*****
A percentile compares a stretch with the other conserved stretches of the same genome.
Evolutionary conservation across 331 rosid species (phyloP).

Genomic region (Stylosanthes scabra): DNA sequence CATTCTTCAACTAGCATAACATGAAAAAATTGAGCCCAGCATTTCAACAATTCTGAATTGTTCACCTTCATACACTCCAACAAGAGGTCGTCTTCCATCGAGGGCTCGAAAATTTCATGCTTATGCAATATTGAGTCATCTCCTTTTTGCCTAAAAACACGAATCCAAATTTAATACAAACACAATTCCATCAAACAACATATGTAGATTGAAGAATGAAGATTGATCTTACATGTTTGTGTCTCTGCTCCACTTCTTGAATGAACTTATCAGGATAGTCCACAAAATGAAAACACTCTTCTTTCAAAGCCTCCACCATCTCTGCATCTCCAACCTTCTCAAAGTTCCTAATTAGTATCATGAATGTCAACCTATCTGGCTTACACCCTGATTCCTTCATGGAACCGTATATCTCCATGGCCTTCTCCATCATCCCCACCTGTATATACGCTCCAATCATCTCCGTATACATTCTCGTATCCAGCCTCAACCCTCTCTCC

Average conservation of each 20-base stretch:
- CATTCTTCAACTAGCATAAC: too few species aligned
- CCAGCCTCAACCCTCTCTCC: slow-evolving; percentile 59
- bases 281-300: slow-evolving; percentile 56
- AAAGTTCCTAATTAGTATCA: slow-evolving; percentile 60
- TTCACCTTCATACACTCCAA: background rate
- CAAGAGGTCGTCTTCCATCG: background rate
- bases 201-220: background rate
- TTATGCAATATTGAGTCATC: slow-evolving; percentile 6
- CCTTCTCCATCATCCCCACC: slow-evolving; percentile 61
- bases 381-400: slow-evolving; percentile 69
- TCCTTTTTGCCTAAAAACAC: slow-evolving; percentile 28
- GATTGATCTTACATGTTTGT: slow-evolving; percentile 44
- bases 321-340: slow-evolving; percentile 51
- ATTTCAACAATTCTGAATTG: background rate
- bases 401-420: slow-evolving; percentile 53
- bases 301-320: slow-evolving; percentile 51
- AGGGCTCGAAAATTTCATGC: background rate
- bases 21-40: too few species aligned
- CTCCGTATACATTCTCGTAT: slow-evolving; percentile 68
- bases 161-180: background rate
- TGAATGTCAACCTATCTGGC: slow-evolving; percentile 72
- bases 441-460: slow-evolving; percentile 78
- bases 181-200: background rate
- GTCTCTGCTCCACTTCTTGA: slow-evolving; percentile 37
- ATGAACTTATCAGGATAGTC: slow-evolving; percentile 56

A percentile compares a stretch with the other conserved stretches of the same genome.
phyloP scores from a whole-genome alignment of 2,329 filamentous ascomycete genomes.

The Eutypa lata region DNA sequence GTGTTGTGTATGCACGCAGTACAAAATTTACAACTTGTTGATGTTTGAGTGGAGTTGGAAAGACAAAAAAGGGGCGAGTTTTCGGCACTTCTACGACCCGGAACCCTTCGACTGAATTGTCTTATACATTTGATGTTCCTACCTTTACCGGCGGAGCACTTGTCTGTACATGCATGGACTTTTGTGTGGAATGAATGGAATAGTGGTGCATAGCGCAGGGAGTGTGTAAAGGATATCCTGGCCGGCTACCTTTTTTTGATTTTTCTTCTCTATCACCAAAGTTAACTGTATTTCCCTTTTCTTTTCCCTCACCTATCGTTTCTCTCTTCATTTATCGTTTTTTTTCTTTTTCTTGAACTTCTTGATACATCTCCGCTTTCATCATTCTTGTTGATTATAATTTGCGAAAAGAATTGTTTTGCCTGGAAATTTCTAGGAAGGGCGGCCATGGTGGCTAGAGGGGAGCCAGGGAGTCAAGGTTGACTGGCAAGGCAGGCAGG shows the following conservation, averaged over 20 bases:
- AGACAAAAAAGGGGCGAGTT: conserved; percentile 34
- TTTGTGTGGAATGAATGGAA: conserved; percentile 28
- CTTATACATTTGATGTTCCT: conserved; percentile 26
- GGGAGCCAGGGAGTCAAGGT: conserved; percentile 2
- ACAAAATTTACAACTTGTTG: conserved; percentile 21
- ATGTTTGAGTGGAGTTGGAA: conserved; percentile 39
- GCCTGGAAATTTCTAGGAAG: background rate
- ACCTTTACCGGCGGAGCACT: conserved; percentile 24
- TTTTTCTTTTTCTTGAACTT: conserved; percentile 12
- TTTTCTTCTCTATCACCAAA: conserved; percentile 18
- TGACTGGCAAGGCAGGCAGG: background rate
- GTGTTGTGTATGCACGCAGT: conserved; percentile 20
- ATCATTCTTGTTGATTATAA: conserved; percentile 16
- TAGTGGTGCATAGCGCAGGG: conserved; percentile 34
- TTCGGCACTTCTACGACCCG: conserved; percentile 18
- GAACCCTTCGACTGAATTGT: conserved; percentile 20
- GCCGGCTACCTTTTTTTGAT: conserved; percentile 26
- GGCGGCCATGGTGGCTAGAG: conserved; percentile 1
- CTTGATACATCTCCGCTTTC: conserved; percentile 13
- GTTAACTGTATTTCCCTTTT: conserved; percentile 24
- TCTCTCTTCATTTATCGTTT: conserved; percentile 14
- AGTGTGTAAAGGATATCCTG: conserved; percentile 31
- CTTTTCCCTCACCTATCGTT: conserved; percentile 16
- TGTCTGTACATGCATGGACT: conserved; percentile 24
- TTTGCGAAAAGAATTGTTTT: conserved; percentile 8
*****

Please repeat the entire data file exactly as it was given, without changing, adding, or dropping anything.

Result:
A percentile compares a stretch with the other conserved stretches of the same genome.
Evolutionary conservation across 331 rosid species (phyloP).

Genomic region (Stylosanthes scabra): DNA sequence CATTCTTCAACTAGCATAACATGAAAAAATTGAGCCCAGCATTTCAACAATTCTGAATTGTTCACCTTCATACACTCCAACAAGAGGTCGTCTTCCATCGAGGGCTCGAAAATTTCATGCTTATGCAATATTGAGTCATCTCCTTTTTGCCTAAAAACACGAATCCAAATTTAATACAAACACAATTCCATCAAACAACATATGTAGATTGAAGAATGAAGATTGATCTTACATGTTTGTGTCTCTGCTCCACTTCTTGAATGAACTTATCAGGATAGTCCACAAAATGAAAACACTCTTCTTTCAAAGCCTCCACCATCTCTGCATCTCCAACCTTCTCAAAGTTCCTAATTAGTATCATGAATGTCAACCTATCTGGCTTACACCCTGATTCCTTCATGGAACCGTATATCTCCATGGCCTTCTCCATCATCCCCACCTGTATATACGCTCCAATCATCTCCGTATACATTCTCGTATCCAGCCTCAACCCTCTCTCC

Average conservation of each 20-base stretch:
- CATTCTTCAACTAGCATAAC: too few species aligned
- CCAGCCTCAACCCTCTCTCC: slow-evolving; percentile 59
- bases 281-300: slow-evolving; percentile 56
- AAAGTTCCTAATTAGTATCA: slow-evolving; percentile 60
- TTCACCTTCATACACTCCAA: background rate
- CAAGAGGTCGTCTTCCATCG: background rate
- bases 201-220: background rate
- TTATGCAATATTGAGTCATC: slow-evolving; percentile 6
- CCTTCTCCATCATCCCCACC: slow-evolving; percentile 61
- bases 381-400: slow-evolving; percentile 69
- TCCTTTTTGCCTAAAAACAC: slow-evolving; percentile 28
- GATTGATCTTACATGTTTGT: slow-evolving; percentile 44
- bases 321-340: slow-evolving; percentile 51
- ATTTCAACAATTCTGAATTG: background rate
- bases 401-420: slow-evolving; percentile 53
- bases 301-320: slow-evolving; percentile 51
- AGGGCTCGAAAATTTCATGC: background rate
- bases 21-40: too few species aligned
- CTCCGTATACATTCTCGTAT: slow-evolving; percentile 68
- bases 161-180: background rate
- TGAATGTCAACCTATCTGGC: slow-evolving; percentile 72
- bases 441-460: slow-evolving; percentile 78
- bases 181-200: background rate
- GTCTCTGCTCCACTTCTTGA: slow-evolving; percentile 37
- ATGAACTTATCAGGATAGTC: slow-evolving; percentile 56

A percentile compares a stretch with the other conserved stretches of the same genome.
phyloP scores from a whole-genome alignment of 2,329 filamentous ascomycete genomes.

The Eutypa lata region DNA sequence GTGTTGTGTATGCACGCAGTACAAAATTTACAACTTGTTGATGTTTGAGTGGAGTTGGAAAGACAAAAAAGGGGCGAGTTTTCGGCACTTCTACGACCCGGAACCCTTCGACTGAATTGTCTTATACATTTGATGTTCCTACCTTTACCGGCGGAGCACTTGTCTGTACATGCATGGACTTTTGTGTGGAATGAATGGAATAGTGGTGCATAGCGCAGGGAGTGTGTAAAGGATATCCTGGCCGGCTACCTTTTTTTGATTTTTCTTCTCTATCACCAAAGTTAACTGTATTTCCCTTTTCTTTTCCCTCACCTATCGTTTCTCTCTTCATTTATCGTTTTTTTTCTTTTTCTTGAACTTCTTGATACATCTCCGCTTTCATCATTCTTGTTGATTATAATTTGCGAAAAGAATTGTTTTGCCTGGAAATTTCTAGGAAGGGCGGCCATGGTGGCTAGAGGGGAGCCAGGGAGTCAAGGTTGACTGGCAAGGCAGGCAGG shows the following conservation, averaged over 20 bases:
- AGACAAAAAAGGGGCGAGTT: conserved; percentile 34
- TTTGTGTGGAATGAATGGAA: conserved; percentile 28
- CTTATACATTTGATGTTCCT: conserved; percentile 26
- GGGAGCCAGGGAGTCAAGGT: conserved; percentile 2
- ACAAAATTTACAACTTGTTG: conserved; percentile 21
- ATGTTTGAGTGGAGTTGGAA: conserved; percentile 39
- GCCTGGAAATTTCTAGGAAG: background rate
- ACCTTTACCGGCGGAGCACT: conserved; percentile 24
- TTTTTCTTTTTCTTGAACTT: conserved; percentile 12
- TTTTCTTCTCTATCACCAAA: conserved; percentile 18
- TGACTGGCAAGGCAGGCAGG: background rate
- GTGTTGTGTATGCACGCAGT: conserved; percentile 20
- ATCATTCTTGTTGATTATAA: conserved; percentile 16
- TAGTGGTGCATAGCGCAGGG: conserved; percentile 34
- TTCGGCACTTCTACGACCCG: conserved; percentile 18
- GAACCCTTCGACTGAATTGT: conserved; percentile 20
- GCCGGCTACCTTTTTTTGAT: conserved; percentile 26
- GGCGGCCATGGTGGCTAGAG: conserved; percentile 1
- CTTGATACATCTCCGCTTTC: conserved; percentile 13
- GTTAACTGTATTTCCCTTTT: conserved; percentile 24
- TCTCTCTTCATTTATCGTTT: conserved; percentile 14
- AGTGTGTAAAGGATATCCTG: conserved; percentile 31
- CTTTTCCCTCACCTATCGTT: conserved; percentile 16
- TGTCTGTACATGCATGGACT: conserved; percentile 24
- TTTGCGAAAAGAATTGTTTT: conserved; percentile 8